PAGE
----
Saturday, February 20, 2016


VAMPIRELLA ARCHIVES VOL. 4 (Dynamite, First Printing, 2012; Hardcover)

Collects Vampirella #22-28 and 1972 Vampirella Annual (cover dates Annual 1972- October, 1973)

Writers: Don Glut, Bill DuBay, Doug Moench, Steve Englehart, Tony Isabella (credit given to Len Wein; Isabella ghost-wrote the story for him), J.R. Cochran, Esteban Maroto, Dube, Steve Skeates, John Jacobson, Ed Newsome, Kevin Pagan, Gerry Bordeau, Jim Stenstrum, Robert Rosen, Nicola Cuti, W. Eaton, George Henderson, James Crawford, Lynn Marron, Jose Toutain, Flaxman Loew, Fernandez, Jose Bea, James Crawford, and Bruce Bezaire

Artists: Jose Gonzalez, Esteban Maroto, Rafael Auraleon, Bill DuBay, Jose Bea, Ramon Torrents, Munes, Fernandez, Escolano, and Felix Mas, with cover paintings by Aslan, Enrich Torres, and Sanjulian

Vampirella is the star of this series. Her story takes up a chunk of each issue and she hosts the rest of the stories a la the Cryptkeeper. She is all cheesecake and helped usher adolescent Baby Boomers through puberty. In all honesty, she is the least interesting aspect of the series to me, as I don't read comic books for that kind of inspiration. I much prefer the non-Vampirella stories. They are interchangeable with the stories found in the other Warren Magazines (Creepy and Eerie), meaning that they are well executed EC-inspired Horror.

Artwork by Auraleon.

The 1972 Annual, which was omitted from Vol. 3, is thankfully included here. Stories which were reprinted from earlier issues in the series are omitted from that issue, which is fine. #23's Cobra Queen is one of those morality type stories that is so familiar that it must be derived from a fable. Don Glut is a great writer and pulls it off fabulously.

A quick look at the list of writers above shows that this is a proverbial who's who of Bronze Age stars before they were stars. Doug Moench's talent was already fully formed, as his stories are a cut above the rest. All of the stories were good, and the art is top notch as well. Younger fans may not recognize many of the names above, but all of these writers and artists deserve your notice.

Artwork by Auraleon.

Rafael Auraleon's artwork is without peer. His art in #24's The Choice is fantastic, so photo realistic that if it were done today I would swear that he was a Photoshop cheat of an artist. I wonder if he used models for photo referencing. Look at that splash page from #25's The Haunted Child. He crams so much atmosphere into each panel, truly cinematic stuff. His panel composition is like a camera angle, with each panel being a different shot. Absolutely brilliant. I could sit here all day and gush about his work.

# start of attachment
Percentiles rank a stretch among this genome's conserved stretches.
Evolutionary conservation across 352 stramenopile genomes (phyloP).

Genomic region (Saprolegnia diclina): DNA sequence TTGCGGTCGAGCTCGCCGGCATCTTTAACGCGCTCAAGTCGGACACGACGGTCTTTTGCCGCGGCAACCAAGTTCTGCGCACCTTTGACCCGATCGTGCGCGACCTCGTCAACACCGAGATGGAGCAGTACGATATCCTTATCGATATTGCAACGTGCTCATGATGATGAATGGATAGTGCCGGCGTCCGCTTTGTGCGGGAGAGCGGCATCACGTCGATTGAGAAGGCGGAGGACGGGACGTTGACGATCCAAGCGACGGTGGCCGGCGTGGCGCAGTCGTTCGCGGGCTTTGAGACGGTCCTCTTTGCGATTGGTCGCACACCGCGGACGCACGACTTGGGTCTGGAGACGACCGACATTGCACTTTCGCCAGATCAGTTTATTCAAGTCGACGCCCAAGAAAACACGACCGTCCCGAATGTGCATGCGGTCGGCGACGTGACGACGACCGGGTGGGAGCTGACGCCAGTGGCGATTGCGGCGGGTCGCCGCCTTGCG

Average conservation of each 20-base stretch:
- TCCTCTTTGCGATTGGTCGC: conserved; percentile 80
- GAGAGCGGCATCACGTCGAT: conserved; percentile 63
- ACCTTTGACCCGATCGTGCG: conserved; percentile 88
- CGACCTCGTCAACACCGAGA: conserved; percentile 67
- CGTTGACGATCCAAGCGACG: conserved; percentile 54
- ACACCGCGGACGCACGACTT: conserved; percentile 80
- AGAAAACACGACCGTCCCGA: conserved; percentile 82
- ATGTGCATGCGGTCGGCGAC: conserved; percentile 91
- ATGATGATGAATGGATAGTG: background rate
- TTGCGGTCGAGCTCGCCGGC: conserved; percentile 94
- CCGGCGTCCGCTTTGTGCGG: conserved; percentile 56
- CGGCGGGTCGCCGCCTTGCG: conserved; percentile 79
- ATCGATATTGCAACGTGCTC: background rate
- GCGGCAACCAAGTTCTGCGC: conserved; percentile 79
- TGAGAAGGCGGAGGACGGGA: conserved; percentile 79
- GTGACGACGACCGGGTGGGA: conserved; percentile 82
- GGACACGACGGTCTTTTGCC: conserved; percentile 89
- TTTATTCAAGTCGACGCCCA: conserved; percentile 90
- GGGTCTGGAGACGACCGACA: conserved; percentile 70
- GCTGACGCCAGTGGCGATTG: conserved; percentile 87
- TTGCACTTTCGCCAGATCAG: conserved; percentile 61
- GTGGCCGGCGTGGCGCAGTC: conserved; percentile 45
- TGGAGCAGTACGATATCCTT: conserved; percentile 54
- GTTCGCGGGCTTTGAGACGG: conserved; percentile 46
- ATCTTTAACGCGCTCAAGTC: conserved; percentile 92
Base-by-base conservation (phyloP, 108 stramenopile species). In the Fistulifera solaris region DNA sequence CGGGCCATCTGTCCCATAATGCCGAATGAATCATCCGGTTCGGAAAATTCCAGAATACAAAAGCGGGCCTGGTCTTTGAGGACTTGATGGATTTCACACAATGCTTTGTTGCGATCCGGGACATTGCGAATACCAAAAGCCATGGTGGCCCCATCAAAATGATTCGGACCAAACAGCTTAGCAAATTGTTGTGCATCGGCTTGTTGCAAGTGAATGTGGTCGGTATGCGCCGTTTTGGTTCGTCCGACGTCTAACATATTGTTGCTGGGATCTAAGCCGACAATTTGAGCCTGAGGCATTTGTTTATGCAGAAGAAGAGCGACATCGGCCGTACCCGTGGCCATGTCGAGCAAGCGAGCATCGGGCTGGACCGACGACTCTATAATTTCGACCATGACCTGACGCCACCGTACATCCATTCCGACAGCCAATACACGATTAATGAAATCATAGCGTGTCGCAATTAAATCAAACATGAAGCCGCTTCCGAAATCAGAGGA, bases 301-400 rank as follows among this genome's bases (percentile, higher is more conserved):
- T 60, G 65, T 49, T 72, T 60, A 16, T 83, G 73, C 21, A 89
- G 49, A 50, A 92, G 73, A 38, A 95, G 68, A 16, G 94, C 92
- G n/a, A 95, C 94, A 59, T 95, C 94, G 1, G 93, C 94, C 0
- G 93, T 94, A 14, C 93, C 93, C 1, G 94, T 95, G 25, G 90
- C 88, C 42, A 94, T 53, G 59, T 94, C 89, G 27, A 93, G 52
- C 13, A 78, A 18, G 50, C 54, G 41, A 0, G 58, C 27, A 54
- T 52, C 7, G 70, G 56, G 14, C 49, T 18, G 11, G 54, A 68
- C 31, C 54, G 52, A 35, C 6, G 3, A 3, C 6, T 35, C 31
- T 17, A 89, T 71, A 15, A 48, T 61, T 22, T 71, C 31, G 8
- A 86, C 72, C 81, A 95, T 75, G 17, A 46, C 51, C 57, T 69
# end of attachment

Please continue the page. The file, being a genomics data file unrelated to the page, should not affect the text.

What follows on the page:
Artwork by Auraleon. 

Munes is another artist whose artwork is museum worthy, as evidenced by #26's Blood Brothers! He uses solids to paint colors in your mind more effective than using actual color. #28's Old Texas Road is another creepy one.

This is fun, old-fashioned Horror, heavy on the haunted houses, werewolves, and the like. It is interesting to see slasher type Horror begin to creep in. Anxieties about the Viet Nam War and the Cold War would soon usher in a new breed of Horror movie the following year. Movies like The Texas Chainsaw Massacre would forever change the standards of what is considered Horror, but that is a different conversation altogether. I prefer the old school to what passes as Horror these days. Now get off of my lawn!
Junk Food For Thought rating: 4 out of 5.

The OCD zone- Dynamite lists the creator credits in the table of contents by the names used in the original issues. Some of these, such as Dube, were pseudonyms for creators. (Dube was Bill DuBay.) There is a difference between a pseudonym and a “stage name”.

Other credits are not included. For example, the artists who did the painted covers that made the series so famous are not listed in the table of contents of the book (although they are credited on the original issue letters pages, which are included). Dynamite should have an intern do five minutes of Internet research so that proper credit can be given to the creators. Cripes, I'd be willing to do it for a comp copy of the book.

This book is presented in the dimensions of the original magazine publications, meaning that this is the same height and width as Dark Horse's Creepy and Eerie Archives as well as their EC Archives.

Linework and Color restoration: These are all cleaned up high resolution scans of the original issues. Covers and the handful of pages originally presented in color are in full color here.

Paper stock: Thick glossy coated stock. I like the smell of these Chinese made books.

Binding: Smyth sewn binding, lays perfectly flat. This book will outlast me on this Earth.

Dustjacket and Hardback cover notes: Dustjacket is fully laminated. Hardback has faux leather casewrap and dye foil stamping on the cover and spine. 

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